Students Ask Classmates to Keep It Down
BURLINGTON - Late-night disturbance is a perennial problem in Burlington's neighborhoods, thanks mainly to the throngs of college students headed between home and house parties or downtown bars.
The University of Vermont has stepped up efforts in the past two years to eliminate this "walk-by noise." One of the school's most visible campaigns is the "Have a Heart" initiative. The peer-to-peer program places student volunteers at various intersections on weekend evenings - most recently last Friday. These student ambassadors distribute late-night campus bus schedules and hand out chocolate hearts to their fellow classmates. Get it? Have a heart, shut your mouth.
Gail Shampnois, director of UVM's Office of Student and Community Relations, explains that "giving the students something visual to remember and a friendly conversation" is designed to encourage them to pipe down. "When you approach students as partners," she says, "you get such a good response."
UVM junior Scott McCarty and senior Erin Renz started their "shift" at 10 p.m. on September 15. McCarty, a student government representative, and Renz, president of UVM's Panhellenic Council, which governs the school's sororities, were stationed at the corner of Main and South Prospect streets. They cheerfully intercepted students on their way downtown.
"Hey, guys," McCarty greeted a group of five UVMers. "We're doing a Have a Heart campaign to raise awareness about noise and stuff like that. On the way back up, just remember that there are, like, families who live here."
"Sure, right on," answered one. "Definitely," added another. Both took McCarty's flyers and Renz's candy hearts.
After they'd passed, McCarty offered an optimistic assessment of town-gown relations. "It's getting better," he said of the noise problem. "I think people need to give students credit. We do get stuff."
But he's also realistic. After talking with a group of six students - all in their first year, he guessed - McCarty shook his head. "Oooh, they reeked," he observed. Of what? "What do you think?" he replied. "Alcohol."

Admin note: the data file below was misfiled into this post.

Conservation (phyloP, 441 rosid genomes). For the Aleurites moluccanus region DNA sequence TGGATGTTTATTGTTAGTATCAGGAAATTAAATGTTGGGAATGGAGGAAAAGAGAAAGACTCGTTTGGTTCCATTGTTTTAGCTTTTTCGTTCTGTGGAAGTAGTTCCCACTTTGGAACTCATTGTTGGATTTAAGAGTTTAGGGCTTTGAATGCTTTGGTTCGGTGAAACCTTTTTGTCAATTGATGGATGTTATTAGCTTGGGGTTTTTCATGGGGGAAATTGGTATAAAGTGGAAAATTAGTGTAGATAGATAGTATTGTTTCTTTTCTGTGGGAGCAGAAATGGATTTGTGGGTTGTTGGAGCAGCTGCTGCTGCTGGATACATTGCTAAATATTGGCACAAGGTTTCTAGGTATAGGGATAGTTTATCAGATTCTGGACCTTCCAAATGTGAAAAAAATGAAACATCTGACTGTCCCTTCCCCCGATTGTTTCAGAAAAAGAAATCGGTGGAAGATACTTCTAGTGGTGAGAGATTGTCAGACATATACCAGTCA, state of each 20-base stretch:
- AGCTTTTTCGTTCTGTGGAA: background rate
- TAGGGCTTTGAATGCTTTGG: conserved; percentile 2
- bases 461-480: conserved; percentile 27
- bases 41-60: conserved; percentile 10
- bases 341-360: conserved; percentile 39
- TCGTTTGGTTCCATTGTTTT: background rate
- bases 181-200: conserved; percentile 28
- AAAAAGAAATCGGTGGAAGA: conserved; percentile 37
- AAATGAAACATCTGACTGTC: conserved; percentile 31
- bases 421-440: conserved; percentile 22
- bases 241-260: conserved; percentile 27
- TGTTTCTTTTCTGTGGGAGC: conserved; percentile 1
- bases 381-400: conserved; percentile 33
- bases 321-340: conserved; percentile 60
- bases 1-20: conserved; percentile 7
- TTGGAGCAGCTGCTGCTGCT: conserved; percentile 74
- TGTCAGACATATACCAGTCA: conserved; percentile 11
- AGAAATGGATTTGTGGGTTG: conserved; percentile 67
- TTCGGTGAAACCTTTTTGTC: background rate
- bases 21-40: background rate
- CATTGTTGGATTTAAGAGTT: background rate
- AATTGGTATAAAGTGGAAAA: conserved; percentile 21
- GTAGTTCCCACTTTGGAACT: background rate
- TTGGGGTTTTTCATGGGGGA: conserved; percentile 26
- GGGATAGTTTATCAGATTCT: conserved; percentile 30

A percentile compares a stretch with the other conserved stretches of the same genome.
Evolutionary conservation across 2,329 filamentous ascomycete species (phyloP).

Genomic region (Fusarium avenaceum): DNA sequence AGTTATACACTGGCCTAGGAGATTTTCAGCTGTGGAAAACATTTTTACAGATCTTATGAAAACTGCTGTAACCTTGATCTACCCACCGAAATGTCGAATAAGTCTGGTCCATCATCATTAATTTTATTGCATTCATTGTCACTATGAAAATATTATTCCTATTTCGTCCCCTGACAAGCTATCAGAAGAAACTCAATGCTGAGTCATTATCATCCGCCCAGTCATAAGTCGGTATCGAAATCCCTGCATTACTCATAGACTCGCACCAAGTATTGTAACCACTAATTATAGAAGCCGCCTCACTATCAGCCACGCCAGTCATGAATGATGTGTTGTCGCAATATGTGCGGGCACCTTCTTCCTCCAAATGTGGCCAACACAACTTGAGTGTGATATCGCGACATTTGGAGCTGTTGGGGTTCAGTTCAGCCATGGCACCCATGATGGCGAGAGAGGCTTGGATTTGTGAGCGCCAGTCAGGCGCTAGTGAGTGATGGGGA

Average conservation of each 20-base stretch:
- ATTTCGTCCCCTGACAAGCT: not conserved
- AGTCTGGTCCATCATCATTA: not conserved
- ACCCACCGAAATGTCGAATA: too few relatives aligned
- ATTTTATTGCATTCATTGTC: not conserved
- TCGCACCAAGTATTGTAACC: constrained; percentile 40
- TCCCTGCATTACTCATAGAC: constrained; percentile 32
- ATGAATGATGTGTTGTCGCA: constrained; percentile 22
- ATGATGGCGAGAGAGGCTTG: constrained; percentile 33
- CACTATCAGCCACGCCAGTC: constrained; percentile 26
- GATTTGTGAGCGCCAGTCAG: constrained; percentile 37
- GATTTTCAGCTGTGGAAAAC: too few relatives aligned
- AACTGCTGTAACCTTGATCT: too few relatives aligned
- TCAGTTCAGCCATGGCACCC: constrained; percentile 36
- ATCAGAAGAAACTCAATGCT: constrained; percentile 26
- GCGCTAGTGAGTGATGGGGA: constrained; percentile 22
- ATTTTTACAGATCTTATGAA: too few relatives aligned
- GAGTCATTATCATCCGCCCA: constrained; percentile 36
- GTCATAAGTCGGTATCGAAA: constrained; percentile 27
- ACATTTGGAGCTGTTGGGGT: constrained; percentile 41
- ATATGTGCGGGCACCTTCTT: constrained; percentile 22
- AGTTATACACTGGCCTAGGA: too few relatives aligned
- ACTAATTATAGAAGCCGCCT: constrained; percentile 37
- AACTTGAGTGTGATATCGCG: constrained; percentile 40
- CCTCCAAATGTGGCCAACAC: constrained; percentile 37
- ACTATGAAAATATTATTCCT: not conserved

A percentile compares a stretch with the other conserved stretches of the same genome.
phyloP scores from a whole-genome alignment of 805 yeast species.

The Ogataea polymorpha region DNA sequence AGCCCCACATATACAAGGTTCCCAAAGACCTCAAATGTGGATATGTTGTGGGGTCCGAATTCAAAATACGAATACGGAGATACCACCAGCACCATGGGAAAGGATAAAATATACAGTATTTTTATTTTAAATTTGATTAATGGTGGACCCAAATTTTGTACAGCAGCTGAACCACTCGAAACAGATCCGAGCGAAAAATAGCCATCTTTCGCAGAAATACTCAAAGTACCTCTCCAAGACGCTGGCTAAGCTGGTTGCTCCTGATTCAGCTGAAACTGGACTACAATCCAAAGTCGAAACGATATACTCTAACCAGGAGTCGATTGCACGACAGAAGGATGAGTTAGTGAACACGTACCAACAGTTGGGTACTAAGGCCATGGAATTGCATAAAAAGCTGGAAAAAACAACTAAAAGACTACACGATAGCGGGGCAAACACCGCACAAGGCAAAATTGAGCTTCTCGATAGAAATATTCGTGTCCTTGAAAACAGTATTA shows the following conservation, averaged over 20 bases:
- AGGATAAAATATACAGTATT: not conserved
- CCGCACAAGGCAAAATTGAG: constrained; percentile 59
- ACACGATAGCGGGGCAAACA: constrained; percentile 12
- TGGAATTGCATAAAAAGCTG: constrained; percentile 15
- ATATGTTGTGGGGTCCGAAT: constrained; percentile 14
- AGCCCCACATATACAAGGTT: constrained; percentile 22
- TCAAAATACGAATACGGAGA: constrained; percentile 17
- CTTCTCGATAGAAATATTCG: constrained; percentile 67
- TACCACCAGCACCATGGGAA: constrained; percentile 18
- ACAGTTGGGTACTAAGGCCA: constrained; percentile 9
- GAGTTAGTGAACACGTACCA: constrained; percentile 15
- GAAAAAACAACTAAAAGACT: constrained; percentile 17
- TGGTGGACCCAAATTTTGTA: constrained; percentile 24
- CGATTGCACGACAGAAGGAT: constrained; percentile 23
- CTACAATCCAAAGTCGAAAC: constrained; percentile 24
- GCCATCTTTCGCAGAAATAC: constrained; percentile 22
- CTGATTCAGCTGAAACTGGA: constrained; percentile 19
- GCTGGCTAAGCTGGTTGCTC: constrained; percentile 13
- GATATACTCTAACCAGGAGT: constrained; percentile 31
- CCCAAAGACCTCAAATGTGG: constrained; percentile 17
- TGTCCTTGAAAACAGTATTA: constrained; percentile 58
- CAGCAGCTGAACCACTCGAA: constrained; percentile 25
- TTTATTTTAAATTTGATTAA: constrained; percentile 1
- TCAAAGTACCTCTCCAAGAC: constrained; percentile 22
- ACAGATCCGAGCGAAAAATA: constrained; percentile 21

McCarty and Renz admitted that, though the university has instituted a dry-dorms policy, a number of intoxicated kids still head down the hill. And the drunk ones tend to be the loudest.
Take the girl who identified herself as a freshman from D.C. She happened by with five friends around 10:30. She accepted a heart and a flyer, and listened to Renz's pitch about walk-by noise, but she was apparently too intoxicated to care about waking the neighbors. At one point, she cut the do-gooders off mid-sentence with a wave of her hand, and wobbled from the sidewalk to the curb.
"What?" she shouted to a guy standing across Main Street on the UVM green. "Come over! Yo!"
McCarty turned to the girl's friends. "See?" he muttered. "That's what we're trying to prevent."
After they'd walked away, McCarty shrugged. "We tried," he said.
Forty-five minutes later, after McCarty and Renz had called it a night, that D.C. frosh reappeared ambling down South Willard Street. After telling her male companion she had to pee, she ducked behind three trees on the lawn of the Snelling Center for Government and started to hitch up her skirt.
Advised by a reporter that public urination is illegal in Burlington, she stopped mid-squat, perplexed.
"Is it really?" she asked quietly. At least she wasn't yelling.